Course Descriptions

 

100 Level

111 Compassionate Global Citizenship: World Religions I

This course provides a survey of indigenous and eastern religious traditions. Students are introduced to the sacred texts and narratives, myths, symbols and rituals of Indigenous religions, Hinduism, Buddhism, Taoism and Confucianism. Through exploring the history, philosophy and sociology of these cultures, students will gain insight into key elements of global diversity.  The course is designed to foster skills for compassionate global citizenship.  Themes considered may include health, ecology, or social justice and peace movements.  Credit will be granted for only one of RELS 111, RELS 110(111/112), or RELS 120. Three credits. Offered 2017-2018.

Compassionate Global Citizenship: World Religions I

 

112 Compassionate Global Citizenship: World Religions II

This course provides a survey of Judaism, Christianity, Islam and new religious movements.  Students are introduced to the sacred texts, myths, symbols, rituals, history, philosophy and sociology of cults and new religious movements, Judaism, Christianity and Islam.  This course fosters compassionate global citizenship by preparing students for a comprehensive understanding of multicultural diversity. Themes such as health, ecology, or social justice and peace movements may be covered. Credit will be granted for only one of RELS 112,  RELS110(111/112), or RELS 120. Three credits. Offered 2017-2018.

Compassionate Global Citizenship: World Religions II

 

117 Ethical Principles for Health Care Providers

This course is designed to provide the foundation for promoting moral development and ethical competence among health care professionals as informed by diverse religious and cultural traditions. 
Students will be introduced to the moral and ethical principles underlying debates concerning advancements in medical technologies.  Special emphasis will be placed on the moral behaviours and skills demonstrated by exemplary health care providers in health care settings. Three credits. Offered
2017-2018.

120 Religion, Spirituality, and Health

This is an introductory course which provides a thematic focus on spirituality, healing and well-being in selected Eastern and Western religious traditions.  Each unit of study will include an introduction to the tradition; explore spiritual paths pursued by its practioners; examine characteristics of illness, healing and well-being in the tradition; and explore one or more specific contemporary health concerns and healing practices which arise from within each religious tradition.  Credit will be granted for only one of RELS 120, RELS 100, or RELS 110(111/112). Six credits.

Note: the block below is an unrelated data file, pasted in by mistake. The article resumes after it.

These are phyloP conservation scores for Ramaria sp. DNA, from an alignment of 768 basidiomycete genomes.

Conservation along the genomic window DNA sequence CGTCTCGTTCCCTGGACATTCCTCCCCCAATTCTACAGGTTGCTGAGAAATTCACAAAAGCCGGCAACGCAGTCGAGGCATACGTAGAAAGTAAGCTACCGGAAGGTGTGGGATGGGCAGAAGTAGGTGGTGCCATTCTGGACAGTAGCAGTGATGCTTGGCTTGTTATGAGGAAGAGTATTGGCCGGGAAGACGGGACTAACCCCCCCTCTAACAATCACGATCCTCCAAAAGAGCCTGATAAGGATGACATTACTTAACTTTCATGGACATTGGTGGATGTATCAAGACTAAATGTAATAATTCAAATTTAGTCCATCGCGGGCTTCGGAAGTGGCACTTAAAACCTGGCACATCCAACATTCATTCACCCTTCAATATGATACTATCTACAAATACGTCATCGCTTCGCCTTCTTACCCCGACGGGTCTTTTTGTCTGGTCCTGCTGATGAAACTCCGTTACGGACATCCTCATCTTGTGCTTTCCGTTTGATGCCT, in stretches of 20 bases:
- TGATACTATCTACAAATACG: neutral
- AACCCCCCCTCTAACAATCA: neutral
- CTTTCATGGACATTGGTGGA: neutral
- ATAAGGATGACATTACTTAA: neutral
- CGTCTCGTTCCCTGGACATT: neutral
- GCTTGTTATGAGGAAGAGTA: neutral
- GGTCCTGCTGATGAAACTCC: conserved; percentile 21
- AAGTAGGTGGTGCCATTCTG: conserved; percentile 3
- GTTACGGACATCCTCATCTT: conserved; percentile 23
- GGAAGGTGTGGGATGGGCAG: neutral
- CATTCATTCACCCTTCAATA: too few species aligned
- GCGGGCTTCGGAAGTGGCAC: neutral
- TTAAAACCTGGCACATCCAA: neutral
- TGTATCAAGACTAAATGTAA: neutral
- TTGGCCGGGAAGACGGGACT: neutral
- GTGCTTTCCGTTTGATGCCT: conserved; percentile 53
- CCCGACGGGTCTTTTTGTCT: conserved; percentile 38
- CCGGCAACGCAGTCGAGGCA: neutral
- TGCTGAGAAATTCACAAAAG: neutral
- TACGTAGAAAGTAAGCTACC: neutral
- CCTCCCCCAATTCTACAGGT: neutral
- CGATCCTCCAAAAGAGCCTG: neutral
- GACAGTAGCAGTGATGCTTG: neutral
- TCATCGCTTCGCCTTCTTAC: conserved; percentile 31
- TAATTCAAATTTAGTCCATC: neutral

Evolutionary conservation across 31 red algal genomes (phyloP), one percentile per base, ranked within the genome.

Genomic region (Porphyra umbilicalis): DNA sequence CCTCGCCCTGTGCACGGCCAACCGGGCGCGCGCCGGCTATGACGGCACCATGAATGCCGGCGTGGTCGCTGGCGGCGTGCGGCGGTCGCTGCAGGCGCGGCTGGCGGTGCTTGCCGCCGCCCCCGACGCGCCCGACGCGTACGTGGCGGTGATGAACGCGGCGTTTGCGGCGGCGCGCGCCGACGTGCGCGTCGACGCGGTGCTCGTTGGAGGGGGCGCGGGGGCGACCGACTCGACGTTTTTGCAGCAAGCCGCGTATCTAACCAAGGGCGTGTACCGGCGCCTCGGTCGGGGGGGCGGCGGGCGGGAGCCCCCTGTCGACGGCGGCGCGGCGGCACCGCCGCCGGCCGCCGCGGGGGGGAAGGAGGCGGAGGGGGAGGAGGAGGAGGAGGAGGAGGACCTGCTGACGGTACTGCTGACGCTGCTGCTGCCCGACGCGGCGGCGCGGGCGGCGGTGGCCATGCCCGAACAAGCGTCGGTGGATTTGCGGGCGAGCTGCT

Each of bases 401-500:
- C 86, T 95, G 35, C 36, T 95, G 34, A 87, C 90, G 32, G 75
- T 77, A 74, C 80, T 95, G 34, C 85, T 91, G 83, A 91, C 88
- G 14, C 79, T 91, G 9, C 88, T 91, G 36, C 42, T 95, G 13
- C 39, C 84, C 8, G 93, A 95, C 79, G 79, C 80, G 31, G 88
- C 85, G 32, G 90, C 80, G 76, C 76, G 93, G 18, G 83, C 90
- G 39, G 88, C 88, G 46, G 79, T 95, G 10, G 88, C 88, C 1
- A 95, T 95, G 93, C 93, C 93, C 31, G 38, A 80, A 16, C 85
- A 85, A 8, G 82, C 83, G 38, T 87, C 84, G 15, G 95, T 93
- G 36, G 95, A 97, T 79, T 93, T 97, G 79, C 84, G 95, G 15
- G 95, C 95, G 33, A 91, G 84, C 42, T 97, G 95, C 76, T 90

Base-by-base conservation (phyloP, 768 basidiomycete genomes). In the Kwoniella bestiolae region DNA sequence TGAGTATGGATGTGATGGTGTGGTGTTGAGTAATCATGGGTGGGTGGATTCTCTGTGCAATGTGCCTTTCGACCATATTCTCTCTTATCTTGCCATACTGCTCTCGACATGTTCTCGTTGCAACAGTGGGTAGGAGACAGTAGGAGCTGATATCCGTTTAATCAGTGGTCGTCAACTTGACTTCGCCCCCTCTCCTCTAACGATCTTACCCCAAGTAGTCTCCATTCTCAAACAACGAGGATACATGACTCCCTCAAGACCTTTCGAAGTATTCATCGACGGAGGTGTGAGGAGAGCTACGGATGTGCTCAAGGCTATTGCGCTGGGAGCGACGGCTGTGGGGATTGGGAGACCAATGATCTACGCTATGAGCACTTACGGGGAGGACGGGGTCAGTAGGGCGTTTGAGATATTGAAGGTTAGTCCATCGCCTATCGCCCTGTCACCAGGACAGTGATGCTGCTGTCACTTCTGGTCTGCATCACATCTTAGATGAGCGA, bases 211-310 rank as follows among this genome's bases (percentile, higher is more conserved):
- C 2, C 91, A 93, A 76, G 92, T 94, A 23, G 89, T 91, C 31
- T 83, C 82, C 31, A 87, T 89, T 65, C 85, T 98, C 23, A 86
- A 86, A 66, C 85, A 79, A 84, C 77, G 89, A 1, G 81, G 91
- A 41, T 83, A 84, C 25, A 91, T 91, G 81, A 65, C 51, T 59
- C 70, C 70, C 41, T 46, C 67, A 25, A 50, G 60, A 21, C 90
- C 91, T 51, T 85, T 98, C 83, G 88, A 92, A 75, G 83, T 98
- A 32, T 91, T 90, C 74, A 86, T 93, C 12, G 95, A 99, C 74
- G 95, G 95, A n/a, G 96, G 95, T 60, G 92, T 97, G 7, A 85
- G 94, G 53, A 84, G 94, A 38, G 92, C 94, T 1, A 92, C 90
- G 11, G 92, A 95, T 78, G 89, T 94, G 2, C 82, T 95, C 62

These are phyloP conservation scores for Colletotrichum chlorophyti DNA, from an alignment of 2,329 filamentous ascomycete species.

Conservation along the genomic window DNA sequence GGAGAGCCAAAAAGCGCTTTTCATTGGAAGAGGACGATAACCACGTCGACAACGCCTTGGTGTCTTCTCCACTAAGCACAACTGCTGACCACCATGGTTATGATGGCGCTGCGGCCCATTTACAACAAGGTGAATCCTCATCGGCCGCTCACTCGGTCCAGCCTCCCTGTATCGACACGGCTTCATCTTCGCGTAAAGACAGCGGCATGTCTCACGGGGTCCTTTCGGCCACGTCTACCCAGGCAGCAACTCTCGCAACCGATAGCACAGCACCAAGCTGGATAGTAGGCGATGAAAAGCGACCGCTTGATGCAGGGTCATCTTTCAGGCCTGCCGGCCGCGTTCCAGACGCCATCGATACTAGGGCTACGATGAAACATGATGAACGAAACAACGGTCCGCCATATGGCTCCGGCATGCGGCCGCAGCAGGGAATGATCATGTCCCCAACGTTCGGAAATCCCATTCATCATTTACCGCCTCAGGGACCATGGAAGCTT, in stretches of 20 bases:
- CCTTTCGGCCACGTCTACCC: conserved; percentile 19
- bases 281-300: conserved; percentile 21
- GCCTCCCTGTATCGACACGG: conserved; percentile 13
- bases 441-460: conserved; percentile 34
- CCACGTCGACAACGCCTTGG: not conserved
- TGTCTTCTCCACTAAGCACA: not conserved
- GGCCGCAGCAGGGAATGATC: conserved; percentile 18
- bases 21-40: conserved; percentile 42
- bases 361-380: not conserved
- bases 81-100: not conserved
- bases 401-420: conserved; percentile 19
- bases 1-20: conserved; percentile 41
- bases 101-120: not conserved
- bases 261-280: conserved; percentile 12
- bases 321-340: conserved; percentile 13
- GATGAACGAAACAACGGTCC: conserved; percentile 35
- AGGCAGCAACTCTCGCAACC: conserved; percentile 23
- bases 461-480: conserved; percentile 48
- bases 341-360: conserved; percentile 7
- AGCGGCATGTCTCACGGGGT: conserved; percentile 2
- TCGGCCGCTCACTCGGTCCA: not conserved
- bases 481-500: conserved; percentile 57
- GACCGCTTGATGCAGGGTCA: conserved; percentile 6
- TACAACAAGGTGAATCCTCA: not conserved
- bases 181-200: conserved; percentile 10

200 Level

200 Introduction to Religious Ethics

An introduction to religious ethics, this course examines Christian and other religious traditions and their approaches to social justice, ecology, pluralism, healthcare, and non-violence. Six credits.

210 The Bible and Film

This course examines the impact of the Bible on film, and introduces major biblical themes in films with, and films without, explicit religious content. Students will learn how biblical knowledge can enrich our understanding of modern culture and important human issues, such as creation, redemption, election, messiah-ship, charisma, and tradition. Three credits. Offered every year.

212 Christianity

This course is a comprehensive investigation of the history, teachings, and cultural influence of Christianity from its beginnings as an attempted renewal of Judaism in the first century of the common era to its current role as an international influence on world affairs.  We will examine representative texts and thinkers comparing the differences among the various denominations of Christianity (Eastern Orthodox, Roman Catholic, Protestant).  Students will also learn about the past and contemporary relationships between Christianity and other religions, especially Judaism and Islam.  Credit will be granted for only one of RELS 212 or RELS 100.  Three credits. Offered 2017-2018.

214 Judaism

This course introduces the historical development of Judaism from its origin to the 21st century.  Special attention is given to factors that shaped this development: geographical, political, economic, social, and theological.  Three credits.

215 Sociology of Religion

An introduction to the sociological study of religion. Topics include: social factors that influence religion at individual and communal levels; religion as agent of social cohesion and social conflict; religion and power structures; the impact of pluralism and globalization on religion today. Cross-listed as SOCI 227.  Three credits.  Offered every year.

219 Celtic Paganism

This course examines the religious practices and beliefs of the ancient Celtic peoples
that we can glean from archaeology, reports of Greek and Roman commentators,
place-name evidence, and the mythology in medieval Irish and Welsh narrative
tradition. Other topics include syncretism, the adaptation of pagan festivals into
Christian holidays, the persistence of elements of paganism into the Christian era,
witchcraft in Scotland and Ireland in the context of the European phenomenon and
neo-paganism today. Cross-listed as CELT 220. Three credits. Offered 2017-2018.

221 Religion and the Environment Crisis